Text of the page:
Immigration Crisis in America: 7 Things You Need to Know

border patrol fenceTalk about a disaster. Have you seen the headlines about the absolute mess that's happening at the border in Texas right now? Essentially, rumors have surged in Central America that women and children get a free pass into the United States.

That's led to more than 50,000 unaccompanied minors, mainly from Honduras, El Salvador, and Guatemala, flooding the border since last October. There's always a steady trickle of illegal immigrants coming into the country, but this is an outright flood, and for good reason. Honduras is the murder capital of the world, and the other two countries aren't far behind. Central America is a dangerous place, y'all.


So basically we have tens of thousands of illegal immigrant children being held in various centers until they can be properly deported. What the heck is happening?

Here are seven things you need to know about the immigration problem at the border.

Why now? In 2012, the Obama administration decided to "stop deporting young illegal immigrants who entered the United States as children if they meet certain requirements." Agree with that or not, the information is being misreported in Central America, where rumors run rampant that women and children get a "free pass" into the states.

Combine an uptick in crime in that area with the "promise" of a new life in the greatest country in the world, and it seems like a no-brainer. Plus, we're not really deporting very many people at the moment, so the risk is totally worth it when you feel like you have nothing to lose.

What happens to the children? It's unclear. David Gregory tried to nail down an answer from Department of Homeland Security Secretary Jeh Johnson on NBC's Meet the Press Sunday, but since he's a politician, it didn't work.

Once upon a time, people caught sneaking across the border -- men, women, and children alike -- were sent back. Now there's a whole deportation process, which takes time and, you guessed it, government funding.

Why can't they just apply for citizenship? Because our system is seriously messed up. Meanwhile, they're not even allowed to apply for a green card because they're in the country illegally. So they'd have to leave, and then there'd be no guarantee they'd get back, so why do that?

Can't we just give these kids amnesty and solve the immigration bureaucracy nightmare later? This is sticky. Very, very sticky. No one wants these kids to suffer. No one wants to send them back to their crime-infested home countries. But what happens around the world when word gets out that just anyone can come to America? We can't be the savior of the world, as much as our hearts would like to allow us to.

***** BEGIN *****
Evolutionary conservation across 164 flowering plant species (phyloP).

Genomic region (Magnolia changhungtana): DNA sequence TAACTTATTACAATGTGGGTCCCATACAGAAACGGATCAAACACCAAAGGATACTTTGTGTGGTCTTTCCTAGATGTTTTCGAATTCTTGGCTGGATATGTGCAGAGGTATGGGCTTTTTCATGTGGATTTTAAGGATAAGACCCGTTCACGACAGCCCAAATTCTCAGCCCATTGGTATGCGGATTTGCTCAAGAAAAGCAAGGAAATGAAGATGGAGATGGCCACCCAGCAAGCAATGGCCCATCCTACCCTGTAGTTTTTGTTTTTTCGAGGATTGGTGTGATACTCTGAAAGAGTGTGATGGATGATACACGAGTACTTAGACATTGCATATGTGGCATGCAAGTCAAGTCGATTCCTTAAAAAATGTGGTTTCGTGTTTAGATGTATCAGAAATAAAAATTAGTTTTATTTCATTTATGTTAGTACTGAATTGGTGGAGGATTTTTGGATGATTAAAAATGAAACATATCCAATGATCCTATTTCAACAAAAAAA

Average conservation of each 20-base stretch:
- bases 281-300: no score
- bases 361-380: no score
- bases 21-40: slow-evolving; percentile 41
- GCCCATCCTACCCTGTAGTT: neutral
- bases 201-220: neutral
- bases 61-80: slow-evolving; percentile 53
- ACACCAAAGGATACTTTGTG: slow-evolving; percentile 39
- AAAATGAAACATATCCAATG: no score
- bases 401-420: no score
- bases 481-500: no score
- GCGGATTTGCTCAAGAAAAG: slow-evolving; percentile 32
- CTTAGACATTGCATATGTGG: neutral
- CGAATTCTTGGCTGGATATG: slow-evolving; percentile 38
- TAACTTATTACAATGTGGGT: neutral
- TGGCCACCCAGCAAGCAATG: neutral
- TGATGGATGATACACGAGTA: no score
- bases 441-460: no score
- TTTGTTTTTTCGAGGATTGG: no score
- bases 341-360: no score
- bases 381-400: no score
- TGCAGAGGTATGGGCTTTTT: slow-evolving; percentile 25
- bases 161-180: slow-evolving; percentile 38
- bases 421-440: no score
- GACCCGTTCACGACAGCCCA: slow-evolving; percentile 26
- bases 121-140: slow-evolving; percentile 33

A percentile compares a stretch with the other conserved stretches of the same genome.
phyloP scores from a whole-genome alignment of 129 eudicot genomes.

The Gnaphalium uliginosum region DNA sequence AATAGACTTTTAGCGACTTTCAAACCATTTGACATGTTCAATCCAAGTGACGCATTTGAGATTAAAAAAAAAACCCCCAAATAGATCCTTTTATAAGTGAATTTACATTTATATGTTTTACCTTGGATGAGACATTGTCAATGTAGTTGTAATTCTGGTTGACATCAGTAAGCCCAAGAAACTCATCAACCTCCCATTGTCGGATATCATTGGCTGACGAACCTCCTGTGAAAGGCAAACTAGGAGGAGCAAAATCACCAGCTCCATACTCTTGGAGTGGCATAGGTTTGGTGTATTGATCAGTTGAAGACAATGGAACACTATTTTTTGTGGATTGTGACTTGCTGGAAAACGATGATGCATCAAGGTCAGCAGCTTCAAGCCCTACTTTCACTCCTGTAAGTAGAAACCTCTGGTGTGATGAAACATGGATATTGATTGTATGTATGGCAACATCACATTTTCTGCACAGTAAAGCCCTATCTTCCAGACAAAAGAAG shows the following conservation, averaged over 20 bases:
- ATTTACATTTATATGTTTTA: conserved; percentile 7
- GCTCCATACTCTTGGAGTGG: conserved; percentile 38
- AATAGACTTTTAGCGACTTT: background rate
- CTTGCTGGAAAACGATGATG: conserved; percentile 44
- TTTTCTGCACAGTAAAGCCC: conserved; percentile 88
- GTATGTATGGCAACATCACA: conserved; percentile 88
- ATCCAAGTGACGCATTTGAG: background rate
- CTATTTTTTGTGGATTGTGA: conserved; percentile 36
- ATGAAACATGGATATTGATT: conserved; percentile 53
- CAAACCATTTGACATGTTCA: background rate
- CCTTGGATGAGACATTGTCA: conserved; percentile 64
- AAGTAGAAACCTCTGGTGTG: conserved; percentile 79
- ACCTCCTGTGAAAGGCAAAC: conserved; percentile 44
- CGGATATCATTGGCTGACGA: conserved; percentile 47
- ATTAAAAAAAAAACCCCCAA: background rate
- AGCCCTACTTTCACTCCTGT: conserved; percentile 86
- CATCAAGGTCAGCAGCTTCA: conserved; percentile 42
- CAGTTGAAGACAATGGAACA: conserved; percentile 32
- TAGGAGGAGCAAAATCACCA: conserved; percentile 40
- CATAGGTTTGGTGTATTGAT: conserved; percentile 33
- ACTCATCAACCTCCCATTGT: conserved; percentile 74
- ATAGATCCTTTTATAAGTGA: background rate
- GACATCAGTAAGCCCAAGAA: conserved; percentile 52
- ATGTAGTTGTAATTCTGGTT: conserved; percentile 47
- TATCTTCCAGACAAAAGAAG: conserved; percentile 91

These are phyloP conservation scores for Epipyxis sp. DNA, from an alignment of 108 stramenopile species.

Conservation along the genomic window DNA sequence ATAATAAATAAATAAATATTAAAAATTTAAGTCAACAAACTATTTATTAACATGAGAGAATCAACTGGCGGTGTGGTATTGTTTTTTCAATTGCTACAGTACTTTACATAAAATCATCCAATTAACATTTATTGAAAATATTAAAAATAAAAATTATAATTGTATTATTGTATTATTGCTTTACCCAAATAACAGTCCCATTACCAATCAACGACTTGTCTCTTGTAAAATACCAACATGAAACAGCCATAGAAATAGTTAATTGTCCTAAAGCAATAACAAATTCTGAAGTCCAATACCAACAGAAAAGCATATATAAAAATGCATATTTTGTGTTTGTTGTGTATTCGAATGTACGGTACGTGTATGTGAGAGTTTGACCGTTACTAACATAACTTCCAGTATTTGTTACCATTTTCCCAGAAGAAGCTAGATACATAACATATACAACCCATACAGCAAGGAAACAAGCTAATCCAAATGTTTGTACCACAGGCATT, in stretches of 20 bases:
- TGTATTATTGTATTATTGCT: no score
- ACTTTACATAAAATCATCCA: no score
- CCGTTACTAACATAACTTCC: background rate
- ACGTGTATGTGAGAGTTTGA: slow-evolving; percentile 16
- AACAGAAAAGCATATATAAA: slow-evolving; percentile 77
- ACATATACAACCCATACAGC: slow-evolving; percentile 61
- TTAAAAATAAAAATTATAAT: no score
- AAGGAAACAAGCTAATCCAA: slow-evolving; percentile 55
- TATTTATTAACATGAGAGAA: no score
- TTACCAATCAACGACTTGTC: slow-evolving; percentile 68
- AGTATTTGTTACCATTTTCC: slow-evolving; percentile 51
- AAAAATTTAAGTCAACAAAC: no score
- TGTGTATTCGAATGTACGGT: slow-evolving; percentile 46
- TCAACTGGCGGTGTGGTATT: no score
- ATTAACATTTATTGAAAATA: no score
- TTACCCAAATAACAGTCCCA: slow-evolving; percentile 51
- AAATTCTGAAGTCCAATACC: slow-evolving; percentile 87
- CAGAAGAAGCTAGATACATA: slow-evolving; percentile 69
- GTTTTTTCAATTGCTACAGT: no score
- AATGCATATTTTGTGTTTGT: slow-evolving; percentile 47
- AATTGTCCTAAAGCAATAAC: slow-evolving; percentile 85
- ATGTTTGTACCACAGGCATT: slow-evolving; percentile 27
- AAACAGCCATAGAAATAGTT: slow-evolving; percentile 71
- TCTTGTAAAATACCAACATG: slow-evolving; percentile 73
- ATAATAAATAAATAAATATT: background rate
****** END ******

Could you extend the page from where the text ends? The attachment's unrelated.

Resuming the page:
Can President Obama do anything to help? As the Washington Post put it, "Without Congress, Obama’s options are limited. Like making small repairs on a totaled vehicle, he’s left tinkering around the edges of a broken system so long as Congress remains deadlocked."

The best thing the President could probably do at the moment would be to put pressure on federal agencies to loosen the rules to lawfully hire documented workers from outside the U.S. If it wasn't next to impossible to hire someone legally from outside the country, we might not have so many undocumented immigrants.

Once we get this mess figured out, will the border problem be solved? Not even close. Like it or not, we need border security. Not necessarily to keep people who want to work and live here out, but more to keep the drug dealers and human traffickers out.

My friends and I really disagree on this issue -- how can we find common ground? It's hard, peeps. When you have an issue as gray as this one, when it involves human rights and children and the universal desire to help others, it's just dang hard to see eye-to-eye politically. One thing I think we can all agree on, no matter how different our "solutions" might be, is this -- it sucks to be those kids.

Can you imagine leaving the only home you've ever known, traveling a thousand miles or more to the land of opportunity you've only heard about like a fairy tale, just to be detained and told you'll likely be deported?

Right or wrong, whether we should let them in or send them back, however we can fix our nightmare immigration problems -- these kids are getting caught in the crossfire of a political game that no one is winning, and it's just a tragic situation.

At least I hope we can all agree on that.

What do you think we should do with these kids stuck at the border?


Image via Brian Gaid/Flickr

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